# Towers of Hanoi

Closed out last week teaching the Towers of Hanoi. It's a wonderful topic. Not because it's so interesting in and of itself, but as a platform from which you can explore any number of interesting topics.

Many books appropriate for the AP (AB) curriculum mention the towers, but to my knowledge most only scratch the surface. I randomly grabbed two books that I consider good from the shelf before writing this. One that I actually use when I teach AP comp sci and another more appropriate for a follow up course. Both discuss the towers, but merely show a solution and talk about the run time a little.

So many possibilities left out.

I usually do these lessons with my sophomores but since many of my AP students (juniors) hadn't ever seened the problem, I felt it was worth covering.

By looking at a few small examples, 1 disk, two disks, three disks, four disks, it's easy to notice the symetry in the solutions ultimately leading the this short routine:

Now, the fun can really start:

We want to talk about the correctness of our algorithm and also how many moves it will take, that is, the run time. First, we'll use inductive ideas to show our algorithm is correct. This "proof" (we do it somewhat informally) can be enlightening. As sophomores, the only proofs students have seen are those statement/reason things they do in math class. Here we can introduce them to the idea that proof is just an "irrefutable argument" and apply it in a more practical setting.

From there we look at run time, that is, how many moves will it take to solve the n disk problem. It's easy to see the pattern of T(N) = 2T(n-1)+1 . Students will usually see that we can rewrite this as T(N)=2

Now we can see the ramifications of the run time. At 1 million moves per second, it works out to close to 600,000 years. This in and of itself is revealing, we can't just "get a faster computer." Here we can discuss Moore's Law and the physical limits on our computers, making sure to make appropriate reference to Grace Hopper and her nanosecond.

This leads to a discussion alternate approaches such as parallel processing, but that doesn't work if our problem can only be solved sequentially.

The rest of the class is used discussing other hard problems and other approaches including heuristics, probabalistic, randomized, and anything else that comes up.

So, there you have it. From this one simple problem we get to introduce students to:

Many books appropriate for the AP (AB) curriculum mention the towers, but to my knowledge most only scratch the surface. I randomly grabbed two books that I consider good from the shelf before writing this. One that I actually use when I teach AP comp sci and another more appropriate for a follow up course. Both discuss the towers, but merely show a solution and talk about the run time a little.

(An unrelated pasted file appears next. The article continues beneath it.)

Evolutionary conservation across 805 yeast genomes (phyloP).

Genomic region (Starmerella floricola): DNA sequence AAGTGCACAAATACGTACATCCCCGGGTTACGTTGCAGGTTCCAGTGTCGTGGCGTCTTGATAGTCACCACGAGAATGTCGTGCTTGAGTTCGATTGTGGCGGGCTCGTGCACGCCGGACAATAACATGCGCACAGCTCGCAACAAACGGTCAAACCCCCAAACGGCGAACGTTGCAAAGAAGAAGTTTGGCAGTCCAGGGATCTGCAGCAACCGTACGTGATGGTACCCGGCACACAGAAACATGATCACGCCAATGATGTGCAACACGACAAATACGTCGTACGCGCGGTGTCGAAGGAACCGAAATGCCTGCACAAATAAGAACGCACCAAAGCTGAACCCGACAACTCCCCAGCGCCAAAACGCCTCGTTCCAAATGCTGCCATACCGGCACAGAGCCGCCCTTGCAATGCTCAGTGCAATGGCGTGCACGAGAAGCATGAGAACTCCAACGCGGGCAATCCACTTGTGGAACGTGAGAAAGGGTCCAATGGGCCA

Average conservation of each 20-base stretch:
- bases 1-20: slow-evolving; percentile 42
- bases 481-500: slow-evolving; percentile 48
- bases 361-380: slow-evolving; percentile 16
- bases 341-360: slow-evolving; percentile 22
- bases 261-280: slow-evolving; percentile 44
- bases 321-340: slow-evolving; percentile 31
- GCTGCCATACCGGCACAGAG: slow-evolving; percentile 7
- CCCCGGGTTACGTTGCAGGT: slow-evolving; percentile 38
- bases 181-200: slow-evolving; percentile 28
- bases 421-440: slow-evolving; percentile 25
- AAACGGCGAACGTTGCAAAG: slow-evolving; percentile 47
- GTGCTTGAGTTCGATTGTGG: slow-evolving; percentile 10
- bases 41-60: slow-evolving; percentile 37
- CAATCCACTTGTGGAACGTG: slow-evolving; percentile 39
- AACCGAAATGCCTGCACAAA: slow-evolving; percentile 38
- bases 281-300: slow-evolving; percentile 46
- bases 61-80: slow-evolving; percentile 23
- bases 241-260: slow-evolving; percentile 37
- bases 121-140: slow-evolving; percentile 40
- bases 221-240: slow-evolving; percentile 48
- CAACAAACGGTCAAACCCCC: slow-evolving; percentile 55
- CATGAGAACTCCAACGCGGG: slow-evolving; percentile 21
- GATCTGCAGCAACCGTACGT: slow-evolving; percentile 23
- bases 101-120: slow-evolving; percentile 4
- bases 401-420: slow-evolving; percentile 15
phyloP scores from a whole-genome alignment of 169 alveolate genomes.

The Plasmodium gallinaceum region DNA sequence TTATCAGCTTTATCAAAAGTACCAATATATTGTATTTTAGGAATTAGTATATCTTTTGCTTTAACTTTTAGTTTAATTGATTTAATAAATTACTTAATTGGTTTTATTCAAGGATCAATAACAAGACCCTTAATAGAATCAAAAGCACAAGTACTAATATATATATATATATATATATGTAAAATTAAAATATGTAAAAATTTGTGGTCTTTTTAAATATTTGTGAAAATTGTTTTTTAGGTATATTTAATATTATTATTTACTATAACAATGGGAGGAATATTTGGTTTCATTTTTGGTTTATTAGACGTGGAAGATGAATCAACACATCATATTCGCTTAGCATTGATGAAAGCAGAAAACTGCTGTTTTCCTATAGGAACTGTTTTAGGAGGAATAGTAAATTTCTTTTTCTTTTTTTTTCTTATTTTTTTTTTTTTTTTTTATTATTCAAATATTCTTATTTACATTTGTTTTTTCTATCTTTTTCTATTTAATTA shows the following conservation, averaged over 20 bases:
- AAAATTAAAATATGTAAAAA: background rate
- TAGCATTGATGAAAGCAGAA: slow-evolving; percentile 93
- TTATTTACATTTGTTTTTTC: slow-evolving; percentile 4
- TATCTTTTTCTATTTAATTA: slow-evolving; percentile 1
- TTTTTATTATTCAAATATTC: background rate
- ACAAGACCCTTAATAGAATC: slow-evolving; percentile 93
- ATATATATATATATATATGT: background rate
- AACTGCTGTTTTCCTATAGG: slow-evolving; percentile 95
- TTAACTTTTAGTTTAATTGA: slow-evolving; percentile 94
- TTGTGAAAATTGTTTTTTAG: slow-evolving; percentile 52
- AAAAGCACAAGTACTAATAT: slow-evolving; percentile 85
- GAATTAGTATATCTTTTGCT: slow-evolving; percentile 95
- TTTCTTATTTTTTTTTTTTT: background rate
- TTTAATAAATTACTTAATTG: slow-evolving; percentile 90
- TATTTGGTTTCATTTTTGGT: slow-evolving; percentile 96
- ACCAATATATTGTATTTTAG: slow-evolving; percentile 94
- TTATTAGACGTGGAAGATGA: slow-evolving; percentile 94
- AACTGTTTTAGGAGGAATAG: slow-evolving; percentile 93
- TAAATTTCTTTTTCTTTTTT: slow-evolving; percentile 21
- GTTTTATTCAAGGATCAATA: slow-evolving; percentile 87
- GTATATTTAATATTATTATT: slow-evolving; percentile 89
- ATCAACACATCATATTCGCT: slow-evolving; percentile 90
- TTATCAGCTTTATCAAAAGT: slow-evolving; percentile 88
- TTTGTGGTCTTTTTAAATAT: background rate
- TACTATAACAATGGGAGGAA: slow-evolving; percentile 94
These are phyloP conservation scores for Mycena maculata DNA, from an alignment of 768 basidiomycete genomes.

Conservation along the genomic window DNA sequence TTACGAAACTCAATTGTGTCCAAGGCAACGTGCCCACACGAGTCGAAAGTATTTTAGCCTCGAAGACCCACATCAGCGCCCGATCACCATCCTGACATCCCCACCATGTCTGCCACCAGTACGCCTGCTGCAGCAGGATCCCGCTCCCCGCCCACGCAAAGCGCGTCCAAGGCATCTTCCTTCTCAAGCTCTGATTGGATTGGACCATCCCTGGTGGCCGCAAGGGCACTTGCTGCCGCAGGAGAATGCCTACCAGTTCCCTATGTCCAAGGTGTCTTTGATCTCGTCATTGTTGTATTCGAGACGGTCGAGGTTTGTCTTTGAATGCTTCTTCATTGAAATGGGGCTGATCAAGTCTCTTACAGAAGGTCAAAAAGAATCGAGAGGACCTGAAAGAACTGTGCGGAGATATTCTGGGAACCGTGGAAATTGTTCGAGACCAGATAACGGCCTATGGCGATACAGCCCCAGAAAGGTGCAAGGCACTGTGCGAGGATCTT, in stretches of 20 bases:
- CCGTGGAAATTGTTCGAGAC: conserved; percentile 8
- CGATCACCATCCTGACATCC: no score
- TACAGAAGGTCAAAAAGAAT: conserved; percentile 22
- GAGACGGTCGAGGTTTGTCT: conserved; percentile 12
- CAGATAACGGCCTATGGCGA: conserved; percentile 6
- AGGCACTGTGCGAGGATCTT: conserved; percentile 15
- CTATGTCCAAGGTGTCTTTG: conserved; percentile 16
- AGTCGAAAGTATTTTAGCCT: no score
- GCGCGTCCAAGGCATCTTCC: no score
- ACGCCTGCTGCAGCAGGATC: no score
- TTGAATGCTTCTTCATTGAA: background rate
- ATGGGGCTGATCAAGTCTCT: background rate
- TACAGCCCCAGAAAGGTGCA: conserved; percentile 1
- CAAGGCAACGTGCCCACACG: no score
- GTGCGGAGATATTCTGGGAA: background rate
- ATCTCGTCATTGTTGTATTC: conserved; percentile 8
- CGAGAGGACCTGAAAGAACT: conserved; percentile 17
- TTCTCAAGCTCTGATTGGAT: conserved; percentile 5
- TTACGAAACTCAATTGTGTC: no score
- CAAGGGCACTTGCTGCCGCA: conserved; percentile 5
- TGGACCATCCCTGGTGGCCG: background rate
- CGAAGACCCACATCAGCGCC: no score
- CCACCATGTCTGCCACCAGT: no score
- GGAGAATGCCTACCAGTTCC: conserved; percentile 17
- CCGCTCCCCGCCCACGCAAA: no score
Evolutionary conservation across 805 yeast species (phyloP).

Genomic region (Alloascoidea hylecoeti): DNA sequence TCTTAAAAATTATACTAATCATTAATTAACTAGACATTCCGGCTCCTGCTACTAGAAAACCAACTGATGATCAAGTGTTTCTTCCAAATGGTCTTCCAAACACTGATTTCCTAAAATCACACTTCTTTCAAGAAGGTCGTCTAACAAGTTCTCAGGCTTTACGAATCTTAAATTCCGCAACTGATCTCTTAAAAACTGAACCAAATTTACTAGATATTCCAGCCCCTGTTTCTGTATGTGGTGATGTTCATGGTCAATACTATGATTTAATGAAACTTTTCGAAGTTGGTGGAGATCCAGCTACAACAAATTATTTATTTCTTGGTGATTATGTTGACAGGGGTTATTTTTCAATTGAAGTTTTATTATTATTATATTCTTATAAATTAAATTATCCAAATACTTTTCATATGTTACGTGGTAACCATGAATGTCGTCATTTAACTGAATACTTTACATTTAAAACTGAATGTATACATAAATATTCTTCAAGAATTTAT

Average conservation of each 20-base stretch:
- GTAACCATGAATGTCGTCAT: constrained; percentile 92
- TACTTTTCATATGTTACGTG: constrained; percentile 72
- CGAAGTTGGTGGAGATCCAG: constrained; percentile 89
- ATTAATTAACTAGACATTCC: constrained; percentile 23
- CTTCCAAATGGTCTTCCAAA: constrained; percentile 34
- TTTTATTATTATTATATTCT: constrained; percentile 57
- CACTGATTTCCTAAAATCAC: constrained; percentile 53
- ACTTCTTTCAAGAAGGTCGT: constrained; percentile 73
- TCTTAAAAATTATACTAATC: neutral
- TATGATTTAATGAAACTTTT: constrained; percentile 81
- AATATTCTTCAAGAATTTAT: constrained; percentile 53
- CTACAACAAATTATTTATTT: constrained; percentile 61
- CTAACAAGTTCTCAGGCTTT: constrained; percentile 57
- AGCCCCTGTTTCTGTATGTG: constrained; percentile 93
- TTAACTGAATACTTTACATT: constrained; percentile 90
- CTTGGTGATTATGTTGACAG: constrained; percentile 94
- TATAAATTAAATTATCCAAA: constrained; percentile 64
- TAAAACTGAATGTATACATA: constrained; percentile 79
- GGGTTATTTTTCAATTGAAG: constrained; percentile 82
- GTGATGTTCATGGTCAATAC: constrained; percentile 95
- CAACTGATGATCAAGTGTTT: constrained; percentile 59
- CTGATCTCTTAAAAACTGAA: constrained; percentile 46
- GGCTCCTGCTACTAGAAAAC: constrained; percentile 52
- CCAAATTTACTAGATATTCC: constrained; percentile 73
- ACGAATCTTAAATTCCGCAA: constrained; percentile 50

So many possibilities left out.

I usually do these lessons with my sophomores but since many of my AP students (juniors) hadn't ever seened the problem, I felt it was worth covering.

By looking at a few small examples, 1 disk, two disks, three disks, four disks, it's easy to notice the symetry in the solutions ultimately leading the this short routine:

1: hanoi(n,src,dst,tmp) {

2: if (n==1)

3: System.out.println("Move from "+src+" to "+dst);

4: else

5: {

6: hanoi(n-1,src,tmp.dst);

7: hanoi(1,src,dst,tmp);

8: hanoi(n-1,tmp,dst,src);

9: }

10: }

Now, the fun can really start:

We want to talk about the correctness of our algorithm and also how many moves it will take, that is, the run time. First, we'll use inductive ideas to show our algorithm is correct. This "proof" (we do it somewhat informally) can be enlightening. As sophomores, the only proofs students have seen are those statement/reason things they do in math class. Here we can introduce them to the idea that proof is just an "irrefutable argument" and apply it in a more practical setting.

From there we look at run time, that is, how many moves will it take to solve the n disk problem. It's easy to see the pattern of T(N) = 2T(n-1)+1 . Students will usually see that we can rewrite this as T(N)=2

^{N}-1 which we can also prove by induction.Now we can see the ramifications of the run time. At 1 million moves per second, it works out to close to 600,000 years. This in and of itself is revealing, we can't just "get a faster computer." Here we can discuss Moore's Law and the physical limits on our computers, making sure to make appropriate reference to Grace Hopper and her nanosecond.

This leads to a discussion alternate approaches such as parallel processing, but that doesn't work if our problem can only be solved sequentially.

The rest of the class is used discussing other hard problems and other approaches including heuristics, probabalistic, randomized, and anything else that comes up.

So, there you have it. From this one simple problem we get to introduce students to:

- Alternate forms of proof (specificall induction)
- Intractable problems
- Unsolvable problem
- Moores law and the limits of our computing power
- Alternate approaches to computing
- Parallel programming
- Protein based computers
- Randomized algorithms
- Probabalistic algorithms
- Heuristics

- Parallel programming

2010-01-10